For Allison George, a walk through her neighborhood yielded a harvest of intimate details of the neighborhood houses. Lovely work, Allison!
Mike Dickie tells us that this post on oopoomoo is the first place he has ever displayed a photo on the internet! He is an internet virgin(!)… but we are happy he took the courage to do a Something from Nothing assignment and give it to us to publicly display. Welcome to the big world of sharing on the web Mike!
When it’s a completely lousy day – like today — foggy, grey, cold, icy… I find it a great day to go out for a walk in the ‘hood’ and try “seeing” the beauty of last year’s flowers. Today was one of those days. I find the light is terrific for this type of photography. There is still beauty in the remnants of last year’s growth and the warm earth tones just so work for me. Taking pictures of summer colour is great but seeing the true detail, beauty, and life the winter garden still has to offer is one of my favourite things to do this time of year.
I have been reading and following oopoomoo and enjoying the “something from nothing” project. It inspired me to take images the other day in my barn when I was out working on the stalls. I found myself thinking about finding subjects to photograph in my vicinity. I started looking at brooms, shovels, rakes, buckets and then started to see things…attached are a few images inspired by the something for nothing project.
Photography challenges are a great way to get the ol’ creativity gears working and a great reminder for me that there are photographs to be made everywhere at every time if we let observation and creativity hang out together for a while. When I read about the oopoomoo Something From Nothing challenge I jumped at the opportunity. I didn’t just want to participate. I needed to participate. I challenged myself to create images within 10 paces of my computer and devote one hour to the process. This would be good for me. It would be different. It would take me outside my comfort zone which is a good thing for an artist. See I love traveling, be it around the beautiful Province of Alberta or half way around the world, and creating photographs of the people and places I see. Traveling is fun because the experiences are fresh and what I see is new to my eyes. What kind of images, though, could I create with the stuff I live with everyday? Here are the results…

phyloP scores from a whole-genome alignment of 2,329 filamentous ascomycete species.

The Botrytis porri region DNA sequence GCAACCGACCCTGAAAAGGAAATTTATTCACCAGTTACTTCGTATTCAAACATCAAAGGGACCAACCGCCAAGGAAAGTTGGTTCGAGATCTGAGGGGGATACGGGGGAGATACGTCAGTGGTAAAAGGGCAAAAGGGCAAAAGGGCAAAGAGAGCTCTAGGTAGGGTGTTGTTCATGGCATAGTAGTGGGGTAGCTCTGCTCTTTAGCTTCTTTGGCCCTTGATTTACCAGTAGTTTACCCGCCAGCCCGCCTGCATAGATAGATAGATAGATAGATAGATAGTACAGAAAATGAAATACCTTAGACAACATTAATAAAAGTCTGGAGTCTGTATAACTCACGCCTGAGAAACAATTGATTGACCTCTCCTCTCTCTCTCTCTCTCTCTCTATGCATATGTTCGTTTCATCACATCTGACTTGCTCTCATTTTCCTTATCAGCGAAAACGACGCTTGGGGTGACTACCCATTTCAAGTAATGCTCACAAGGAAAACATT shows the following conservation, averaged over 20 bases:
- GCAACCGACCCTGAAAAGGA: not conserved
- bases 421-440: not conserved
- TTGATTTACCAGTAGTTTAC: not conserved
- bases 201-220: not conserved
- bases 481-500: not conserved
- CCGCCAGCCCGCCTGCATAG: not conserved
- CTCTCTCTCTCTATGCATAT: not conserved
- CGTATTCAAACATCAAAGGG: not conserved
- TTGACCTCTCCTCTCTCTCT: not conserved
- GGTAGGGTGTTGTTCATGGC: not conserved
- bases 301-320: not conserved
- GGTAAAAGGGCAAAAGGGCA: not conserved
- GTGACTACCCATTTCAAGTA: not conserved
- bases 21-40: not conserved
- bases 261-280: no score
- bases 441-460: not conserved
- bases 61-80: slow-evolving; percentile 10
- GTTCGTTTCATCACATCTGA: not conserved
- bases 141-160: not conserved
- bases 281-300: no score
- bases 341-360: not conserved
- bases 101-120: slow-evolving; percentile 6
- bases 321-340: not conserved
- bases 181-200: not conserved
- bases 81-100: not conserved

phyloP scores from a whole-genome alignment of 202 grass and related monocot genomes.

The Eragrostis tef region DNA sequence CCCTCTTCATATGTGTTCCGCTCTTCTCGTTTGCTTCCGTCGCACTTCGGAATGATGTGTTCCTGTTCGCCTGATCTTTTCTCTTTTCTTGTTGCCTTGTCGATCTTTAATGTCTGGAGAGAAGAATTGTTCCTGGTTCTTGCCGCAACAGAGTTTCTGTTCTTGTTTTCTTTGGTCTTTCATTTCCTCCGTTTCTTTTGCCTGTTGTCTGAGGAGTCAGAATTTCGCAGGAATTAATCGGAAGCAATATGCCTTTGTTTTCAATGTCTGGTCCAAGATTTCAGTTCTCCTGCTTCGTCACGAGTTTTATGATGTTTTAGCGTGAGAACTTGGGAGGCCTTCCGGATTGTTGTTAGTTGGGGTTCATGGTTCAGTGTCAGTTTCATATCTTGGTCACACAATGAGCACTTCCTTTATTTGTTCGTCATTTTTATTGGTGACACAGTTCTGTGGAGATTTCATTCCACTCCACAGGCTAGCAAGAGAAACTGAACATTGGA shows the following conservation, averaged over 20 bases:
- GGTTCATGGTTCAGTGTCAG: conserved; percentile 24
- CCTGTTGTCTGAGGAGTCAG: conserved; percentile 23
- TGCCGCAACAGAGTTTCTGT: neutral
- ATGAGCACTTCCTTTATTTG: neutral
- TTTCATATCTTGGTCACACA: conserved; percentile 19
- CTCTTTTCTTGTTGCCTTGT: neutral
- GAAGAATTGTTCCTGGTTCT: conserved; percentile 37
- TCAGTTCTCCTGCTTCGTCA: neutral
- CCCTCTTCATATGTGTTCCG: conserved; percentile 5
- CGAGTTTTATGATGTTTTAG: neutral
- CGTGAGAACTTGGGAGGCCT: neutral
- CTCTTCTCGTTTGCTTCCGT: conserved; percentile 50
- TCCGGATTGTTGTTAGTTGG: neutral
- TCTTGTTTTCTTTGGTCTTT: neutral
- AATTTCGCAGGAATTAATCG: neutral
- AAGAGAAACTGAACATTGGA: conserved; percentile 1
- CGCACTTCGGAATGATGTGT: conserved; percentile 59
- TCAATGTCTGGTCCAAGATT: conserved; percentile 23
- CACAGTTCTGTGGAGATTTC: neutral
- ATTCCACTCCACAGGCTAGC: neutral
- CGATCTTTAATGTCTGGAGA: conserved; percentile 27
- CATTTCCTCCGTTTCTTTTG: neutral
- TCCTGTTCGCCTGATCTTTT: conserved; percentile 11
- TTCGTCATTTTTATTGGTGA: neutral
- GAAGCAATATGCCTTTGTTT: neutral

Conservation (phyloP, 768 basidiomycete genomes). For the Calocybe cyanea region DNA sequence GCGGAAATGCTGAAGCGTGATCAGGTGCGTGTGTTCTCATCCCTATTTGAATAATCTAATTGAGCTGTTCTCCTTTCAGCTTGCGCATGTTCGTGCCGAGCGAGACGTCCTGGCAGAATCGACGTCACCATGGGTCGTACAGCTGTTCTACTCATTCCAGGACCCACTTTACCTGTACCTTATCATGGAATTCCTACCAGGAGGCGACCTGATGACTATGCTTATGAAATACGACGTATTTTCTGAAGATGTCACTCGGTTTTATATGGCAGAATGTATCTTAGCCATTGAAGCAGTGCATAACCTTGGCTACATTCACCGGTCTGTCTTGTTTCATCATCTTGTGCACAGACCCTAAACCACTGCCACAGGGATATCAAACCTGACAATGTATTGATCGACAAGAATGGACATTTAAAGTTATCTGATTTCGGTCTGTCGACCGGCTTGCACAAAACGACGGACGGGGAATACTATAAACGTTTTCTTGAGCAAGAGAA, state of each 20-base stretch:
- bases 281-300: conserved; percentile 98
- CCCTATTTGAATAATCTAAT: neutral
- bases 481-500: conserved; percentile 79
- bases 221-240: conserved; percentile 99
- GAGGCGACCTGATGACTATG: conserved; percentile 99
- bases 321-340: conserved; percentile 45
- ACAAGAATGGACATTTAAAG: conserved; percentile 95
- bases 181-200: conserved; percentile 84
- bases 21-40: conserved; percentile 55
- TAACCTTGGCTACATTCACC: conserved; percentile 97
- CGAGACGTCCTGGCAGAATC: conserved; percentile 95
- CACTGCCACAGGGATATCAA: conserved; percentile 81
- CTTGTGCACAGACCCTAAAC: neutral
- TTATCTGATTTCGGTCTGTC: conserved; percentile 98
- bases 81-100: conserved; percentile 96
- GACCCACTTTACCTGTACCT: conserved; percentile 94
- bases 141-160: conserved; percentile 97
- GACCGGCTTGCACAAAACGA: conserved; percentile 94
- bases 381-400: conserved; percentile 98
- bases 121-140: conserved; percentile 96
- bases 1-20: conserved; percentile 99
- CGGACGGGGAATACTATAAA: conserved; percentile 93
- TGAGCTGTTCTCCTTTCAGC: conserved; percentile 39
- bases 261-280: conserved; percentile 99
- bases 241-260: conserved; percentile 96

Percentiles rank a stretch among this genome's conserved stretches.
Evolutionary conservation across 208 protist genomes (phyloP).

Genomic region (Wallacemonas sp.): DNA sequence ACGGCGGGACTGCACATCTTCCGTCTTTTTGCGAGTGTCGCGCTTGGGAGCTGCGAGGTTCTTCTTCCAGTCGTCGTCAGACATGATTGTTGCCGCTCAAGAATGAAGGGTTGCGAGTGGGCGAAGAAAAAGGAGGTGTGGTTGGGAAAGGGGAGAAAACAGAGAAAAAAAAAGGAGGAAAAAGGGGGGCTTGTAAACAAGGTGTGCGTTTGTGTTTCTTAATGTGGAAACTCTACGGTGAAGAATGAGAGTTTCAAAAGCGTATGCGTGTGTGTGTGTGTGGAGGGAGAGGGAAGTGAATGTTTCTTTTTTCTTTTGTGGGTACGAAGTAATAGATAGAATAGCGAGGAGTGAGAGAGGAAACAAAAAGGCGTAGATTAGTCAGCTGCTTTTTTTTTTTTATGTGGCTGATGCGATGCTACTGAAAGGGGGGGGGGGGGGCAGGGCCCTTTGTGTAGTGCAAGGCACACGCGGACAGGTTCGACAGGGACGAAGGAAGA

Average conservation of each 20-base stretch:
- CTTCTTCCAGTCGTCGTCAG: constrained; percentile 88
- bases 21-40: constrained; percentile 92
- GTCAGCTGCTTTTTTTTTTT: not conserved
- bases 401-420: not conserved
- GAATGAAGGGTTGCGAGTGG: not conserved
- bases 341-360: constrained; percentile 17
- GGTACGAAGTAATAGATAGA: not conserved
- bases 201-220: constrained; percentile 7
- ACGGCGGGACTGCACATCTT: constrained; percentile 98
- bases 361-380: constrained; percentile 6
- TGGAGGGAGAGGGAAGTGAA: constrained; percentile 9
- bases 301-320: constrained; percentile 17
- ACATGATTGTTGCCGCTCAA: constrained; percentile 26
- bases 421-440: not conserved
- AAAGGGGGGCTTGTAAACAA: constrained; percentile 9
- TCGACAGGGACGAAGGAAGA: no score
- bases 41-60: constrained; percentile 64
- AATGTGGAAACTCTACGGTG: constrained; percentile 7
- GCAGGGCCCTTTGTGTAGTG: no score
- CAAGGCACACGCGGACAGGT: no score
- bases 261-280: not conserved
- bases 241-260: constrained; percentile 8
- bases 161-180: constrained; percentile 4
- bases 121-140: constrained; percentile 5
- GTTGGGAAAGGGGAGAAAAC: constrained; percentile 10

Dan Wheeler sends in his Something from Nothing submission:
Working in an industrial setting can be, well quite a stark environment. Industrial lighting, noise, vibrations and on a bad day things get ‘odorous’. For many workers this is not a place of pretty curves or graphically appealing images, it is a place of employment where vision is replaced with production. Harsh lines, the constant squares and the ever present triangle of structure are all the common forms that make up a workspace. Functional, supportive, stable. A true slice of efficient construction.
Digging deeper though and looking at the forms within the forms the workplace opens up as the building takes on a life that to the worker becomes something to be admired. For me I am grateful that I can enjoy the outdoors which is where I do most of my camera work but unfortunately as most know we have to somehow make a living to be able to travel or afford the luxury of the outdoors. Over the past couple of years I have been adding the human element into what I photograph. Do I enjoy it? It is a challenge, but has helped in finding what I really like? For me yes it has.
What I have found is that the blending of light, steel and product has become a portrait that is usually left only for those that have the artist eye or desire to see into a place.
So look around where you work and put aside the daily walk downs or blank stares at the desk top and see what is present. A whole new world can open up and add to your version of the cubicle.
My husband and I were on a quick turn around trip with a one night stay in a hotel. When we arrived at the hotel, my husband set off to do some errands. I figured this would be the only quiet shooting time I would get on the entire weekend (and I was right) so out came my camera. These are a few of the shots that I came up with.
Well, I saw every spot there was to see in my bathroom but had to respond to the challenge of making something out of nothing. I can’t take a picture of the entire bathroom because it is too small but you can see much of it in the first shot. Then I explored different angles and close-ups and, despite having a small space, I found the objects or close-ups intriguing, especially with the light on them. And thanks to you, my bathroom is now the cleanest room in my home!